Abdominal Aortic/Aorto-Iliac Aneurysm Endoluminal Graft Study
Recruitment status was Active, not recruiting
The Bifurcated PowerLink System is intended to provide a permanent alternative conduit for blood flow within a patient's abdominal vascular system, which excludes the aneurysmal sac from blood flow and pressure.
|Study Design:||Allocation: Non-Randomized
Endpoint Classification: Safety/Efficacy Study
Intervention Model: Single Group Assignment
Masking: Open Label
Primary Purpose: Treatment
|Official Title:||Endologix Bifurcated PowerLink System Clinical Study|
- Mortality Rate [ Time Frame: one year ]
- Major complications: myocardial infarction, coronary intervention, respiratory failure, aneurysm rupture, kidney failure, stroke or death [ Time Frame: one year ]
- Delivery and stent graft deployment success [ Time Frame: 1 month, 6 month, and 12 months ]
- Apposition to the vessel wall [ Time Frame: 1 month, 6 month, and 12 months ]
- Device Integrity [ Time Frame: 1 month, 6 month, and 12 months ]
- Stent graft patency, occlusion (non-patency) and migration [ Time Frame: 1 month, 6 month, and 12 months ]
- Duration of surgical procedure and hospitalization [ Time Frame: 1 month, 6 month, and 12 months ]
- Time spent in the ICU [ Time Frame: 1 month, 6 month, and 12 months ]
- Amount of blood loss and number of patients requiring blood transfusion with stored blood [ Time Frame: 1 month, 6 month, and 12 months ]
|Study Start Date:||August 2000|
|Estimated Study Completion Date:||December 2012|
An arterial anuerysm is a permanent, localized dilatation of an artery with an increase in diameter ≥ 50% larger than the normal artery. Although any artery may develop an aneurysm, they are most commonly seen in the abdominal aorta, the thoracic aorta, the popliteal artery and the common iliac artery.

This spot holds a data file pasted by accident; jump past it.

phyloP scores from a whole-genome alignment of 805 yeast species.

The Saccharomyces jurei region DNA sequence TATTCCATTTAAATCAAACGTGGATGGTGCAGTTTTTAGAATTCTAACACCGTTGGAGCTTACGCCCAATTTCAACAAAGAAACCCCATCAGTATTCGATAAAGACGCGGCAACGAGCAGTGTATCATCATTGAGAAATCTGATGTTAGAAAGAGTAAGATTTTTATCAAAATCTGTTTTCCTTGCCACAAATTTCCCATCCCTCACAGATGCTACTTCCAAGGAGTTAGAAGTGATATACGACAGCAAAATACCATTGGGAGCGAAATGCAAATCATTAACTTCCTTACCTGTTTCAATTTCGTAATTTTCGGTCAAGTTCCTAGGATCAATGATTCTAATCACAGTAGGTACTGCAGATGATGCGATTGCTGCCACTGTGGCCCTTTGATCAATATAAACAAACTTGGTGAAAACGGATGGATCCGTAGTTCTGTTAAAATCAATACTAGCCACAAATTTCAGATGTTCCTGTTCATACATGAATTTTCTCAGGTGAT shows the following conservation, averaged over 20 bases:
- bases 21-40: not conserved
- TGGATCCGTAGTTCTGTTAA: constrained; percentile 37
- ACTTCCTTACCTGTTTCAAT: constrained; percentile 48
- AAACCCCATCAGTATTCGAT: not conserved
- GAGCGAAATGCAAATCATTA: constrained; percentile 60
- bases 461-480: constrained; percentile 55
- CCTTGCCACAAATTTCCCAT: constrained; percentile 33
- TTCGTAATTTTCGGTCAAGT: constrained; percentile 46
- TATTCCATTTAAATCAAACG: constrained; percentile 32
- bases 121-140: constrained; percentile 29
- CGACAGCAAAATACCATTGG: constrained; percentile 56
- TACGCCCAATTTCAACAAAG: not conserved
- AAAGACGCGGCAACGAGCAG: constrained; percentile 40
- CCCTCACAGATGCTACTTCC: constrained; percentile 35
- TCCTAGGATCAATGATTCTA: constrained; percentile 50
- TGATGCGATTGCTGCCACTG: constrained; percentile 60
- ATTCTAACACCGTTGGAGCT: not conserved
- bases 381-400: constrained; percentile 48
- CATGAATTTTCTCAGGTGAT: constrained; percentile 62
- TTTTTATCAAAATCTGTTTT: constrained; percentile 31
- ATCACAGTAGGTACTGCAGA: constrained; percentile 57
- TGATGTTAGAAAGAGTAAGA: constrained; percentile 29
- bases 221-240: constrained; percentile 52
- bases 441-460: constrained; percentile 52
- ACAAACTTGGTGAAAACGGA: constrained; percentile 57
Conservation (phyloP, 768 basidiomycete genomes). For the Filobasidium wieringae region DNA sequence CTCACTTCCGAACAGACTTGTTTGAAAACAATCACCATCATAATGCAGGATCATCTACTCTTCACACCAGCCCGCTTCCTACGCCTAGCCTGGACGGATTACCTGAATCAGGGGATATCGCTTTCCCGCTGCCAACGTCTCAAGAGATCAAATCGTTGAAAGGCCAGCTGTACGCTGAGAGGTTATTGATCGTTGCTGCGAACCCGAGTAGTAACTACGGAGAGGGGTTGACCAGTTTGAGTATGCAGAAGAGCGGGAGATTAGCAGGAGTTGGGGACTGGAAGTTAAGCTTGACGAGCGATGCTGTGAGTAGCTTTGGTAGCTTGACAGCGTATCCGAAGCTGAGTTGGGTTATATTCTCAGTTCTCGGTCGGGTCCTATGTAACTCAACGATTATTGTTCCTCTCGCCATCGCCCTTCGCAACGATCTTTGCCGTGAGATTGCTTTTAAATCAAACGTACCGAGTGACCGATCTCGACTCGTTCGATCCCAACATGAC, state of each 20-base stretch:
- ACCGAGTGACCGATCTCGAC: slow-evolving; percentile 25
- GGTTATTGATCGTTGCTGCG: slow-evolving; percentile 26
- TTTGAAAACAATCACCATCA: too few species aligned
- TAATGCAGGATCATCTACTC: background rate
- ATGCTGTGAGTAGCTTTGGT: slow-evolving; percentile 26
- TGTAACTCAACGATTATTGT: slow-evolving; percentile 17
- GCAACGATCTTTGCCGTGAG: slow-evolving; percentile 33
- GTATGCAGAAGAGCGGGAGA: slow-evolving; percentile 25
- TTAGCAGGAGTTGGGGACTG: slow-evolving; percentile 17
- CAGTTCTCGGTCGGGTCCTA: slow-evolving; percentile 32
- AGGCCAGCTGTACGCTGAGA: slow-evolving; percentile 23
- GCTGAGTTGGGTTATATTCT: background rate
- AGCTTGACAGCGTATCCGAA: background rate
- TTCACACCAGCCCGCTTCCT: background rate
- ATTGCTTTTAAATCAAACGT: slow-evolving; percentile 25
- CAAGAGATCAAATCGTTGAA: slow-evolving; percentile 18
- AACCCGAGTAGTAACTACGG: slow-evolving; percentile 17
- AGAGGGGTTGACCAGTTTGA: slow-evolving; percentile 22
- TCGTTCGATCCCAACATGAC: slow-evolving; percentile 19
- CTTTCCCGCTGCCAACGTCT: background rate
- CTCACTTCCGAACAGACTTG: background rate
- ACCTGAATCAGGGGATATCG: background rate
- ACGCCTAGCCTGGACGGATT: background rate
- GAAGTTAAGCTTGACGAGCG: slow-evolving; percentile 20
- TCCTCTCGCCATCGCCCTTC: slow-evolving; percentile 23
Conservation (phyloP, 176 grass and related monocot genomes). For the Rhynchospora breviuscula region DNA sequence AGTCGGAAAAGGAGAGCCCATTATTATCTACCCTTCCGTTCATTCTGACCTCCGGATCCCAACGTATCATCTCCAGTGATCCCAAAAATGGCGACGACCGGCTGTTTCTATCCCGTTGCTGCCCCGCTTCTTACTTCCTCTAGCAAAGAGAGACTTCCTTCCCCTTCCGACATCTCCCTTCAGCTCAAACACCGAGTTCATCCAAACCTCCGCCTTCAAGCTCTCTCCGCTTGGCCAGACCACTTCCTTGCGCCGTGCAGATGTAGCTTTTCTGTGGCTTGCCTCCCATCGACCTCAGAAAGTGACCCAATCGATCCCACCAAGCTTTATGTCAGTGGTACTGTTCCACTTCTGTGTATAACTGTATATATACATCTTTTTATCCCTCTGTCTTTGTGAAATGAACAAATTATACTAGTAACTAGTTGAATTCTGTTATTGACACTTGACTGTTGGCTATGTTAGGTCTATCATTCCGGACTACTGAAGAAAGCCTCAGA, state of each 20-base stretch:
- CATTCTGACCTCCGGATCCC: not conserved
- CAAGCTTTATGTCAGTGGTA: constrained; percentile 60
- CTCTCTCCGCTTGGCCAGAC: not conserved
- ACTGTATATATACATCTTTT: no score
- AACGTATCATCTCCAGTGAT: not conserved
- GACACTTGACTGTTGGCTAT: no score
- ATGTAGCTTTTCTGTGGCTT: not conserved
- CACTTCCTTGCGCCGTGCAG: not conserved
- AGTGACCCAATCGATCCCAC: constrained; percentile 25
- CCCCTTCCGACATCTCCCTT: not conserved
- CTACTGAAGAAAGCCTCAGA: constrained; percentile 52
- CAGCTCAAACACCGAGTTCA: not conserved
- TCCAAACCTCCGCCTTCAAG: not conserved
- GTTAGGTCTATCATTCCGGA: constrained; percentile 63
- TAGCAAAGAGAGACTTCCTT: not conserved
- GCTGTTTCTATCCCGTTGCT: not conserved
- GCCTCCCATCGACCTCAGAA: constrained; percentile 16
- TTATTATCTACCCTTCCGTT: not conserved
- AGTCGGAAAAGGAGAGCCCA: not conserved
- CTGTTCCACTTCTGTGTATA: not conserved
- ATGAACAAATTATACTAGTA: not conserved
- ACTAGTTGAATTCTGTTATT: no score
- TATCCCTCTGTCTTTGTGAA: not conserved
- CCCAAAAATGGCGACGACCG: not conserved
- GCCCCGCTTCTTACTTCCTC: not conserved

The use of intravascular stents and endoluminal grafts to exclude natural arterial aneurysms or treat occlusive vascular lesions has been evaluated in a number of preclinical studies. Endovascular stent graft implantation obviates the need for abdominal surgery by using the peripheral arteries as a route to the aneurysm, and stents provide a means of graft attachment other than sutures. The goal of endoluminal grafting is the same as that of conventional repair and allows insertion of a resilient conduit between the ends of the aneurysm to exclude it from the circulation and prevent rupture of the aneurysm.
This is a Phase 2 Clinical Study of the Bifurcated PowerLink System (Endoluminal Graft) for the treatment of abdominal infrarenal aorto-iliac aneurysmal disease (AAA). Diagnostic imaging methods such as Spiral CT Scans, angiography, ultrasound and fluoroscopy imaging will be used to choose the sites for placement of the device and to assure precise deployment.
The Delivery Catheter allows endovascular placement of the Device (endoluminal graft) via either retrograde (femoral or iliac arteries) or antegrade (brachial arteries) approaches. The Endoluminal Graft (ELG) is a self-expanding metal alloy stent cage, which is covered on the outside by a thin walled ePTPE graft material. The graft material is fully supported throughout the entire ELG length. The ELG is also available in a bifurcated configuration. The bifurcated delivery catheter is available in various diameters and working lengths. The catheter consists of an introducer sheath with homeostatic vavle and an inner shaft. The inner shaft is an obturator with a tapered tip connected to a rear obturator by means of a hypotube. The main body of the ELG is compressed around the hypotube then loaded into the Delivery Catheter. The contralateral and ipsilateral limbs of the ELG are compressed in their respective limb covers and loaded into the Delivery Catheter. The inner shaft accommodates a standard .035 inch guidewire.
The concurrent surgical control and test patients' participation in the Study will include enrollment, the Investigational Device procedure or surgical repair and follow-up period. Patient data will be collected during: pre-operative, operative and post-operative follow-up at discharge and at 1 month. Long term follow-up for both the concurrent surgical controls and test patients will continue for 6 and 12 months to support a PMA. Extended follow-up may be required until the Investigational Device is approved under a PMA, or up to 5 years follow-up under Post Market Surveillance requirements.
|United States, Arizona|
|Arizona Heart Institute|
|Phoenix, Arizona, United States, 85006|
|Principal Investigator:||Edward B Diethrich, M.D.||Arizona Heart Institute|